In your business you may want to establish, a customer review board, where you actually spend every month reviewing the state and strength of your customer relationships. Since your business is so dependant on these relationships, this kind of action is well worth the time and effort to ensure that your revenue stream is strong and sustainable.
The metrics and motivation don’t line up with the commitment.
CEOs say they’re committed to customers, but don’t make any modifications for how success is defined and what people are compensated and rewarded for. Or if modifications are made, it’s at such a high level such as attaching bonus to customer satisfaction survey score increases – that people don’t really know how to change their behavior. The metrics aren’t attached down to relevant operational changes. There are even times that satisfaction score goals can be negotiated out of relevance if a high sales performer doesn’t make the grade on customer satisfaction but hit the ball out of the park bringing in new business. The company takes a queue from where people are rewarded and what the company really cares about and will act accordingly.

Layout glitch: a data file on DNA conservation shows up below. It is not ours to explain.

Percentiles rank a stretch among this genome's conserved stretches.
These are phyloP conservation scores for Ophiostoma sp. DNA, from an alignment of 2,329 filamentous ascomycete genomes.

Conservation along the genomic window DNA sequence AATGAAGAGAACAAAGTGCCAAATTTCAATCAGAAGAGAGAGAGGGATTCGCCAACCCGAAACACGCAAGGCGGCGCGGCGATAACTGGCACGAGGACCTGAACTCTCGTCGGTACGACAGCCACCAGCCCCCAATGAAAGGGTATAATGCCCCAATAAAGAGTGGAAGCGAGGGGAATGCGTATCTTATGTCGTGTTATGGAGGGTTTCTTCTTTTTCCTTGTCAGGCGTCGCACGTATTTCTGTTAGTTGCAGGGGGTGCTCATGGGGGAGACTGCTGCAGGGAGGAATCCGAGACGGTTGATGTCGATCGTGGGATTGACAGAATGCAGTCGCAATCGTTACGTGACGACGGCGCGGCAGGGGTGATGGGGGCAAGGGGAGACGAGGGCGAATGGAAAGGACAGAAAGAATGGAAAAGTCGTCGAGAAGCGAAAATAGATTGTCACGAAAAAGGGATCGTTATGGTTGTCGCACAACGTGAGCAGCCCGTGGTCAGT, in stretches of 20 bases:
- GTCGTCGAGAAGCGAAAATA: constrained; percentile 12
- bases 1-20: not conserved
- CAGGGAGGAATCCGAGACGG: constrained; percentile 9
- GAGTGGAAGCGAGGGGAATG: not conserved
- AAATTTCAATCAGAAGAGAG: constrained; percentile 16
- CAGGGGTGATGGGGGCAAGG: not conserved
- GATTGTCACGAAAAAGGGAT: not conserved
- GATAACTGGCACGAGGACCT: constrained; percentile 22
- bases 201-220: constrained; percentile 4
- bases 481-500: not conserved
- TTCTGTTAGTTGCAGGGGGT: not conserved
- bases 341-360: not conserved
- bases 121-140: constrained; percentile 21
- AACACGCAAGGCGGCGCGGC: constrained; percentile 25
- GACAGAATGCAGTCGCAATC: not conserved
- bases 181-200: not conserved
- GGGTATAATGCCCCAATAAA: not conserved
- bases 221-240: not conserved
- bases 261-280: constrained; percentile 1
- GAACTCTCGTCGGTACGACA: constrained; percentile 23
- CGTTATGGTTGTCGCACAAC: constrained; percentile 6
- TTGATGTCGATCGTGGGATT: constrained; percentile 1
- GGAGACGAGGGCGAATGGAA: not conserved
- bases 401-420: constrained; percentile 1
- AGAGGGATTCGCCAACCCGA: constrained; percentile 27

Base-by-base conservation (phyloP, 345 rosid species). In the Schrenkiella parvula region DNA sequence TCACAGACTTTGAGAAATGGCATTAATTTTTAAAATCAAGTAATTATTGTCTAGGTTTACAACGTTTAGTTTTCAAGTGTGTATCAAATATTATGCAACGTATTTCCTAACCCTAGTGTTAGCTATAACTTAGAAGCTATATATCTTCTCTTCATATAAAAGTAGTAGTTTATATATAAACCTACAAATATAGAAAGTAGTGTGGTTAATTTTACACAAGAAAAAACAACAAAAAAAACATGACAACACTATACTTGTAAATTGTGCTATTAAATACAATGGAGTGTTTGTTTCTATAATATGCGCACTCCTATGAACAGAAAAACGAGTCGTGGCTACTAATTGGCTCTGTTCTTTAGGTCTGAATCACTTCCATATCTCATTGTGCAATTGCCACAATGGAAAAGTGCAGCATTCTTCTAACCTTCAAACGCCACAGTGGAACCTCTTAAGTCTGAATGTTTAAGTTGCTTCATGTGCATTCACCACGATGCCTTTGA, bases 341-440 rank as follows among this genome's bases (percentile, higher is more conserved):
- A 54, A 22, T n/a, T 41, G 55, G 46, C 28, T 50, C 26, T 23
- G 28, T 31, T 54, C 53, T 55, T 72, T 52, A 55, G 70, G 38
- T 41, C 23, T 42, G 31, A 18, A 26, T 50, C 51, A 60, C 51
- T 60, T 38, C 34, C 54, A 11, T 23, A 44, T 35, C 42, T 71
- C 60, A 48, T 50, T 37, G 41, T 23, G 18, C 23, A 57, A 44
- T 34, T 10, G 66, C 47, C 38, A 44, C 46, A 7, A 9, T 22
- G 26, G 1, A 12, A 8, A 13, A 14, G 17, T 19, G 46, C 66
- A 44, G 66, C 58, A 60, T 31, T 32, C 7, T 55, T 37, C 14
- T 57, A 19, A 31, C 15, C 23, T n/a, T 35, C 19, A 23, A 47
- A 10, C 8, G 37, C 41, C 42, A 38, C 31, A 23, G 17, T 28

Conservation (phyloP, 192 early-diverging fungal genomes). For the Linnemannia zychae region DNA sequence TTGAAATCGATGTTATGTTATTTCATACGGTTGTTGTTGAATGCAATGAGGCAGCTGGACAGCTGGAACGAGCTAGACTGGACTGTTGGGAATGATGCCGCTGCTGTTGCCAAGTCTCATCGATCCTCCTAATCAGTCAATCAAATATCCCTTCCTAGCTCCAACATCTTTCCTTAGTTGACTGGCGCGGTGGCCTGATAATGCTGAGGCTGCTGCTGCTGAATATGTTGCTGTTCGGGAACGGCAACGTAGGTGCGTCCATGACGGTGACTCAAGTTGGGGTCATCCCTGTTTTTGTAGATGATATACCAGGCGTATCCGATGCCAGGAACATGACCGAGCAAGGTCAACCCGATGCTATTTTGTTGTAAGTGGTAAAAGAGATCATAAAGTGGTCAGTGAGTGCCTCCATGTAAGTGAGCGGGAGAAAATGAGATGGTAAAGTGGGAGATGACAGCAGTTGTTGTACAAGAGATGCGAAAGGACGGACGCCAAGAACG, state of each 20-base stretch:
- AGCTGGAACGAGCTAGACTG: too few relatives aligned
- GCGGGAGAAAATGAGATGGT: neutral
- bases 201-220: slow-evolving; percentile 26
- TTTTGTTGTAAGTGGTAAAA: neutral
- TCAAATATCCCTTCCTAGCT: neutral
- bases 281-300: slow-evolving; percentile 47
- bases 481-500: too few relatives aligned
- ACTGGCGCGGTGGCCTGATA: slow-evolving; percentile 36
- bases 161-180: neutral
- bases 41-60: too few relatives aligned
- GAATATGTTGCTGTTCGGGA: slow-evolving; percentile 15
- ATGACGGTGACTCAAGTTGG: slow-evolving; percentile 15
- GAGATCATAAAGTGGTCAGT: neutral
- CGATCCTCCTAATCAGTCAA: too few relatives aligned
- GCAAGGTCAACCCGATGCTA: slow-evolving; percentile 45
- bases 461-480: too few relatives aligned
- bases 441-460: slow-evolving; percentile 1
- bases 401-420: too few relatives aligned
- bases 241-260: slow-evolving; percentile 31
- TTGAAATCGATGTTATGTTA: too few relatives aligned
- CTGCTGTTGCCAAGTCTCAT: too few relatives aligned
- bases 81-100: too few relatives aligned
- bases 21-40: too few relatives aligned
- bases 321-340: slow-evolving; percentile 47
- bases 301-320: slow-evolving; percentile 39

Client loyalty is so critical in your business. You should be actively measuring and tracking the incoming and outgoing customers into your business and why they stay or leave. Monthly you should be doing a loss review to know and fix what drove people away. And most importantly, you should be tracking and developing referrals. This is your marketing lifeblood – people will walk in your door because someone sent them with an increased disposition to stay longer and they will send others if the experience you deliver lives up to the recommendation. If breeding referrals isn’t something you are actively pursuing, you should start doing it now!
There is inconsistency for driving accountability.
Companies who do this right spend the time to lay out what the new metrics are down to the operational level. And they establish meaningful forums and methods to hold people accountable. The ‘customer stuff’ is not wedged into an over-crowded meeting agenda and potentially pushed completely off when time falls short. The work is done to clearly identify how the different sections of the customer experience are accountable by individual areas and through collaboration. And accountability is clearly attached to each.